Cixous, Hélène

Assigned: Cixous, Hélène. “The Laugh of the Medusa” (1869-86). Also read the editors’ introduction (1865-68).

“The Laugh of the Medusa” (1975/1976)

1. On 1869-70 (“I shall speak about women’s…”), Hélène Cixous begins by connecting writing with female desire and sexuality. She also says that “The future must no longer be determined by the past…” (1869). What is the connection between these two imperatives involving women’s history and sexual and expressive liberation? What relation is Cixous also positing between writing and female sexual pleasure? Finally, in what sense (including the title) does Cixous from the outset signal her interest in reinterpreting the ancient Greeks’ Medusa legend? In responding, look up the basic myth and then consider Cixous’ own question, “Who, surprised and horrified by the fantastic tumult of her drives […] hasn’t accused herself of being a monster?” (1870). How, then, have women been led to internalize the supposed lesson of what happened to Medusa?

2. On 1870-71 (“And why don’t you write…”), what forces, according to Cixous, have long kept women from writing about their experiences and fully expressing themselves? How have the male reading public’s dominance and the powerful publishing industry that caters to it, for example, repeatedly rejected “the true texts of woman” (1870)? What does Cixous suggest about men as writers and about male sexuality, in particular in footnote 4 on page 1870?

3. On 1871-72 (“Here they are, returning, arriving…”), Cixous concentrates on how male ideology has been guilty of “brainwashing” women over many centuries: “Men have committed the greatest crime against women” (1871), she writes. What offense is she referring to here? She writes that the current task is “to liberate the New Woman from the Old” (1871) What makes finding pieces of writing (fictional or otherwise) that might provide some of the necessary insight and knowledge so difficult? How does Cixous describe the currently available writing by women about women? What limitations mark this writing so that it cannot provide a reliable guide for the future?

4. On 1872-73 (“Nearly the entire history of writing…”), Cixous mentions that there have been a small number of “exceptions” and “failures” within the history of what she calls “the phallocentric tradition” (1872) that constitutes writing’s history up to her own time. In what sense have those failures or exceptions provided opportunities for women? Why are such opportunities, such alternative visions, provided only by poets such as Heinrich von Kleist, and not by male writers of fiction? Why does the latter genre prove such infertile ground for these alternative visions?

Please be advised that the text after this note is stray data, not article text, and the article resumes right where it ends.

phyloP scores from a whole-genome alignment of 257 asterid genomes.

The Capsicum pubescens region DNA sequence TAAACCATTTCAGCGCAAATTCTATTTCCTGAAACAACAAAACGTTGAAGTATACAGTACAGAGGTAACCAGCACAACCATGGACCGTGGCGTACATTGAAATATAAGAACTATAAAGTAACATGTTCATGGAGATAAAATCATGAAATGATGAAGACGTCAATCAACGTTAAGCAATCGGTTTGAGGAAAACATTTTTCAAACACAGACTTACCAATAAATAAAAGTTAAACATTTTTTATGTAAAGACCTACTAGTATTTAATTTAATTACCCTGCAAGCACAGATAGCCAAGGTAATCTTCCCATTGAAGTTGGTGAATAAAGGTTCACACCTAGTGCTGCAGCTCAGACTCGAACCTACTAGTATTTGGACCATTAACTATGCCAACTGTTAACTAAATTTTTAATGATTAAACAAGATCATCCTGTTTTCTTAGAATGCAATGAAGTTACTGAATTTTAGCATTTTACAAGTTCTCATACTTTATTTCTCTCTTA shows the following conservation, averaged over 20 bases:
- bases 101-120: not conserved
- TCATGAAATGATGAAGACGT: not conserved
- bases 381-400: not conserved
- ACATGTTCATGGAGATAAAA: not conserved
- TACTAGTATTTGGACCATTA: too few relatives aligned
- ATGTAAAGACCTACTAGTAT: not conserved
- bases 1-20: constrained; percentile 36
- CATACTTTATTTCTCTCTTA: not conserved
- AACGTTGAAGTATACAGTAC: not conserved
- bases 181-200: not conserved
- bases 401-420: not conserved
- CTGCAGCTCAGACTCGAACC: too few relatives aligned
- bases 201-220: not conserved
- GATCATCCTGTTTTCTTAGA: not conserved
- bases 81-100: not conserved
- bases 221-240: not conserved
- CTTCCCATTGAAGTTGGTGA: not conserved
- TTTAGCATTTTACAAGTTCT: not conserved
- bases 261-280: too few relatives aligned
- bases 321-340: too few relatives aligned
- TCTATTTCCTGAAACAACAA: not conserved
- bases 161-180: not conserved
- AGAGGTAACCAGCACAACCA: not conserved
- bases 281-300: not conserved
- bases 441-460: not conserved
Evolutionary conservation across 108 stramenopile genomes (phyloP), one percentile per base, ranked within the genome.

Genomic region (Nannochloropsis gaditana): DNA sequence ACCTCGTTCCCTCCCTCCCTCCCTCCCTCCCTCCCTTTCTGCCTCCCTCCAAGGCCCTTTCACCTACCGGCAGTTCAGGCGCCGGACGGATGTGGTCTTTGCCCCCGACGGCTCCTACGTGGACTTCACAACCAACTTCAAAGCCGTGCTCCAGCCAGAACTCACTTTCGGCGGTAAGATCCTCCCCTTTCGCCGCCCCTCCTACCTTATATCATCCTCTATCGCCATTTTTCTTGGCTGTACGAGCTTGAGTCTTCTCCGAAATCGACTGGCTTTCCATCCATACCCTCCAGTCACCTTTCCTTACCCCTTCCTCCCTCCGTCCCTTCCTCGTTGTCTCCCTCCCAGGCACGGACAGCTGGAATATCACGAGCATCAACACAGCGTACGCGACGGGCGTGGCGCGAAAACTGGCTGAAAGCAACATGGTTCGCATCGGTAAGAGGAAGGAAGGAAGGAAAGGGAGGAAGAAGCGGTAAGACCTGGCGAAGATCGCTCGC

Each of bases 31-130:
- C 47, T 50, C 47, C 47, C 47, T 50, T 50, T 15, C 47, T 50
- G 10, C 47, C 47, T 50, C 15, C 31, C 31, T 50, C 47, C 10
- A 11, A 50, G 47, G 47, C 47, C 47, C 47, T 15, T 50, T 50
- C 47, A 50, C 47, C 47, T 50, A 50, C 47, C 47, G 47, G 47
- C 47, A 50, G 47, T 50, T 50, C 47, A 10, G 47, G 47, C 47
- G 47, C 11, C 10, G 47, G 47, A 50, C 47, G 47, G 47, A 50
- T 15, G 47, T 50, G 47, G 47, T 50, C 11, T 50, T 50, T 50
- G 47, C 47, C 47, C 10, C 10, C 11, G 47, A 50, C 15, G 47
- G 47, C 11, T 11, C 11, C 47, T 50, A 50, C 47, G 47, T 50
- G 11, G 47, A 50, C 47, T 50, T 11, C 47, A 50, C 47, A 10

5. On 1873-74 (“She must write her self, because…”), Cixous says that women must express their own being, their own desires; how does she describe more closely what is to be expressed? She also emphasizes “seizing the occasion to speak” (1873). How can this be accomplished? How does Cixous address the difficulties she says all women have experienced at the prospect of speaking in public? Even so, what positive difference from traditional “male” public speech does she attribute to women’s acts of speaking, their utterances in public? In what sense is it true, according to Cixous, that women have “a privileged relationship with the voice,” and even that when they write, they write “in white ink” (1874)?

6. On 1874-76 (“Woman for women.—There always…”), Cixous calls for a sexual and ideological transformation in the understanding of female identity and power: she writes, “We will rethink womankind beginning with every form and every period of her body” (1875). In what does this rethinking consist? What kinds of political and social change does Cixous suggest will become possible with this thorough process of rethinking who “woman” is and with the final rejection of the phallocentric definitions that have limited “woman”? Finally, why, according to Cixous, is it necessarily impossible “to define a feminine practice of writing…” (1876)?

7. On 1876-77 (“Hence the necessity to affirm…”), what two things does Cixous suggest should be kept in mind in any attempt to come nearer to an understanding of how a truly feminine writing will take shape? (1876) What three common but false claims, according to Cixous, are often advanced about the nature of writing? What does she apparently mean by her transformed term “bisexuality” (1876) in connection with writing, and why is it important to her theory of women’s writing? How does Cixous interpret the role of Freudian psychoanalytic theory and practice in repressing women? How, in her view, has Freudianism ultimately been bad for men, too?

8. On 1877-79 (“Here we encounter the inevitable…”), how does Cixous use the masculinist Freudian theory—the notion that female identity and sexuality are founded upon “lack” and that only the male drama over castration anxiety really matters? (1877-78) Over against this, what powers does Cixous attribute to female sexuality and female writing? How does she radically refashion the ancient myth of the Medusa who turns men to stone, and about which Freud produced his own interpretation centering on castration anxiety? In Cixous’ telling, who or what is Medusa? (1878-79)